Liveaboard? no Nitrox Available? yes

What I Saw

Sharks Lots Mantas None
Dolphins None Whale Sharks None
Turtles > 2 Whales None
Corals 4 stars Tropical Fish 4 stars
Small Critters 4 stars Large Fish N/A
Large Pelagics N/A

Underwater Photography 1 (worst) - 5 (best):

Subject Matter 4 stars Boat Facilities N/A
Overall rating for UWP's 4 stars Shore Facilities N/A
UW Photo Comments The resort does not really have facilities for photographers beyond a small rinse tank on the boat and a hose on the dock. Boat crew handled our camera very carefully, and the dive guides were very skillful at pointing out the tiny macro subjects I love. Other divers placed their dry bags right next to cameras. We booked a veranda suite partly to have the large table in the living room as a work space for the camera.
Was this report helpful to you?
Report currently has 3 Helpful votes
Leave a comment (Subscribers only -- 200 words max)
Subscribers can comment here
 

Subscribe Now
Subscribers can post comments, ask the reviewer questions, as well as getting immediate and complete access to ALL 926 dive reviews of Cayman Islands and all other dive destinations. Complete access to all issues and Chapbooks is also included.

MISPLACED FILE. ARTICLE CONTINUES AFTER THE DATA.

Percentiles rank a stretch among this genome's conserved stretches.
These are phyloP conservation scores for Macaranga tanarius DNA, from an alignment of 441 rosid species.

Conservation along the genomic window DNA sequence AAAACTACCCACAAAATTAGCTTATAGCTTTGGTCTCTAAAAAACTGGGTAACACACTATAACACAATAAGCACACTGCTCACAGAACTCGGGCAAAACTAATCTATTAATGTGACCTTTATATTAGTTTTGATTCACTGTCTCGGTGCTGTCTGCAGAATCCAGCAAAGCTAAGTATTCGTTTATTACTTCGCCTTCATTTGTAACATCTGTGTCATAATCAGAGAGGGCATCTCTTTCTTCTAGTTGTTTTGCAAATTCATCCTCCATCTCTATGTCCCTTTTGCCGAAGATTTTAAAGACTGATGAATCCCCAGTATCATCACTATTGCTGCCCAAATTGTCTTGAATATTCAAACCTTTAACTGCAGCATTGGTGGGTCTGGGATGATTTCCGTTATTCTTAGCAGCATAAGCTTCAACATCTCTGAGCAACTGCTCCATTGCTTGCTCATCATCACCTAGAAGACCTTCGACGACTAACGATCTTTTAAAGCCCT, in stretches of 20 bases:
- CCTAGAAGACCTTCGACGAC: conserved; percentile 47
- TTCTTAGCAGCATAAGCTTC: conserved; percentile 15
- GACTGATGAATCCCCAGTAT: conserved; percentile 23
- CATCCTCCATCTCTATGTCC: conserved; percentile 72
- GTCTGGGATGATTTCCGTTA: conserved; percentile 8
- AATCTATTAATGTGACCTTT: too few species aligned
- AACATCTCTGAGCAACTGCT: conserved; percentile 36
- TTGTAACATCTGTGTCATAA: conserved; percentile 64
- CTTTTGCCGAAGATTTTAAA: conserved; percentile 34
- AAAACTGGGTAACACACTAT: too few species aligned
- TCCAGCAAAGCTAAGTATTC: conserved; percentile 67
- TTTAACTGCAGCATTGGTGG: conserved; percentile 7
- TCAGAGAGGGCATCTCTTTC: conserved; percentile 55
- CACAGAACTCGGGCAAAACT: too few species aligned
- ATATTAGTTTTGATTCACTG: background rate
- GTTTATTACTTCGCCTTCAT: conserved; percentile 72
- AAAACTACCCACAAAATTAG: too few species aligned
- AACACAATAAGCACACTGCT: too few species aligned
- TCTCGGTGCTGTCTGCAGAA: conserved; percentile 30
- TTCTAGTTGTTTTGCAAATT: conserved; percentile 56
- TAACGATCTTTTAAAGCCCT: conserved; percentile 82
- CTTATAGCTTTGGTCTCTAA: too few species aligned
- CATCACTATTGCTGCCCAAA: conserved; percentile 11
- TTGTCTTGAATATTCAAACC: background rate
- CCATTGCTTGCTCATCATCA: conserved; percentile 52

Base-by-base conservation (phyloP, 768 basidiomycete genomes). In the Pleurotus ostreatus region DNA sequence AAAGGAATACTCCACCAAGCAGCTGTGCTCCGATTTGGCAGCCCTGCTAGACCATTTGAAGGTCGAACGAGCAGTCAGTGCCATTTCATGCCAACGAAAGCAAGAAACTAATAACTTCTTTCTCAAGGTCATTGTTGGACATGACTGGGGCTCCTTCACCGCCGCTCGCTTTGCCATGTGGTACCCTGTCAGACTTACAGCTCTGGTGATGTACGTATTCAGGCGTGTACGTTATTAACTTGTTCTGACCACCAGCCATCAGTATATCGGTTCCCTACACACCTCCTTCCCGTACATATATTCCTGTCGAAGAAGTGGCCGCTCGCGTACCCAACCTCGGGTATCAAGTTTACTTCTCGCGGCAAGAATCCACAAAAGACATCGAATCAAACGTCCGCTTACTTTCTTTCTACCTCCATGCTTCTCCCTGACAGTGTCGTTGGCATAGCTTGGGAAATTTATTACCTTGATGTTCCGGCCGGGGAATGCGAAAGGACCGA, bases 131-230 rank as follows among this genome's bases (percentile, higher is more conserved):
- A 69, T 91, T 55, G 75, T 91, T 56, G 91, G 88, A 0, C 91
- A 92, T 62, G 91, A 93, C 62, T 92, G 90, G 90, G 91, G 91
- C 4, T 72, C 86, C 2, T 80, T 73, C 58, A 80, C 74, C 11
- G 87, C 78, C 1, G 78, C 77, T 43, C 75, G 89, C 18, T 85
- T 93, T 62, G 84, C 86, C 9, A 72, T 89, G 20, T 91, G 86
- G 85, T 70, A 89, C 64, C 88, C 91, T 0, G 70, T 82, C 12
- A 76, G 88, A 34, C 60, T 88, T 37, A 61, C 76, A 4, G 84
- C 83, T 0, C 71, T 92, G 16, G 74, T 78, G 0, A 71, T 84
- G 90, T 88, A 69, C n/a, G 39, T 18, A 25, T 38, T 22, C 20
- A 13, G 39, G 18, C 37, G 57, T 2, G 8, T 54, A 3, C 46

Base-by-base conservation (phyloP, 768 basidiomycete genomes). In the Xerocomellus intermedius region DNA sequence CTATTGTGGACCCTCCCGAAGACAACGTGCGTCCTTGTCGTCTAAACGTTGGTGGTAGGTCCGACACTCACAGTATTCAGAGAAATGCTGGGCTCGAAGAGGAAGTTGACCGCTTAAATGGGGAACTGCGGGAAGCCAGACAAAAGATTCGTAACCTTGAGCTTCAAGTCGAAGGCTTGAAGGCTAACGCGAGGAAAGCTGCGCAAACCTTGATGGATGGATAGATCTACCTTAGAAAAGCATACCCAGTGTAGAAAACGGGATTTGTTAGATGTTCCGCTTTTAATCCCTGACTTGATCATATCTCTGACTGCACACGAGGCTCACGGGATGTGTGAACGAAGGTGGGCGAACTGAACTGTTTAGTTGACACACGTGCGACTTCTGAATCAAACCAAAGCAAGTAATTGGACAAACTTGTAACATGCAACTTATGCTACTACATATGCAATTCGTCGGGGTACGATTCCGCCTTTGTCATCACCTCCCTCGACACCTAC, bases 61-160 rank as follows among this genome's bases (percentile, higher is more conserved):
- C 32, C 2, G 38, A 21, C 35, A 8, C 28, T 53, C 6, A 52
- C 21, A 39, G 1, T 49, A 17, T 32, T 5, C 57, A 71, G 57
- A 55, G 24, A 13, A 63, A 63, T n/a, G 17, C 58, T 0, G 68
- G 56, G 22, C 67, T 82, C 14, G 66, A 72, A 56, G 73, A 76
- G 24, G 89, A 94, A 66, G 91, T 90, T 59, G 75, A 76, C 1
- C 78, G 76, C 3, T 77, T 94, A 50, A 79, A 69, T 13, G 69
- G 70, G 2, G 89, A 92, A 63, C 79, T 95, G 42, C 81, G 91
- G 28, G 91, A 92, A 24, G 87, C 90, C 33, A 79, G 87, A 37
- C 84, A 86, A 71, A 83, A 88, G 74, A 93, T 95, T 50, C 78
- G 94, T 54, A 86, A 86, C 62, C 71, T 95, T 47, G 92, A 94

Featured Links from Our Sponsors
Interested in becoming a sponsor?
Indigo Divers Grand Cayman
INDIGO DIVERS Grand Cayman
Owner operated for the very best in personal service. 6 DIVERS MAX. Luxury dive boat. Outstanding diving with a touch of class..

Want to assemble your own collection of Cayman Islands reports in one place?
Use the Mini Chapbook Facility to create your personalized collection.

Note: The information here was reported by the author above, but has NOT been reviewed nor edited by Undercurrent prior to posting on our website. Please report any major problems by writing to us and referencing the report number above.

Undercurrent Home


Get more dive info like these and other important scuba updates sent monthly to your email.
And a FREE Recent Issue of Undercurrent

Free Undercurrent Issue
Get a free
monthly email and
a sample issue!


Find in  

| Home | Online Members Area | My Account | Login | Join |
| Travel Index | Dive Resort & Liveaboard Reviews | Featured Reports | Recent Issues | Back Issues |
| Dive Gear Index | Health/Safety Index | Environment & Misc. Index | Seasonal Planner | Blogs | Free Articles | Book Picks | News |
| Special Offers | RSS | FAQ | About Us | Contact Us | Links |

Copyright © 1996-2020 Undercurrent (www.undercurrent.org)
3020 Bridgeway, Ste 102, Sausalito, Ca 94965
All rights reserved.

Page computed and displayed in 0.08 seconds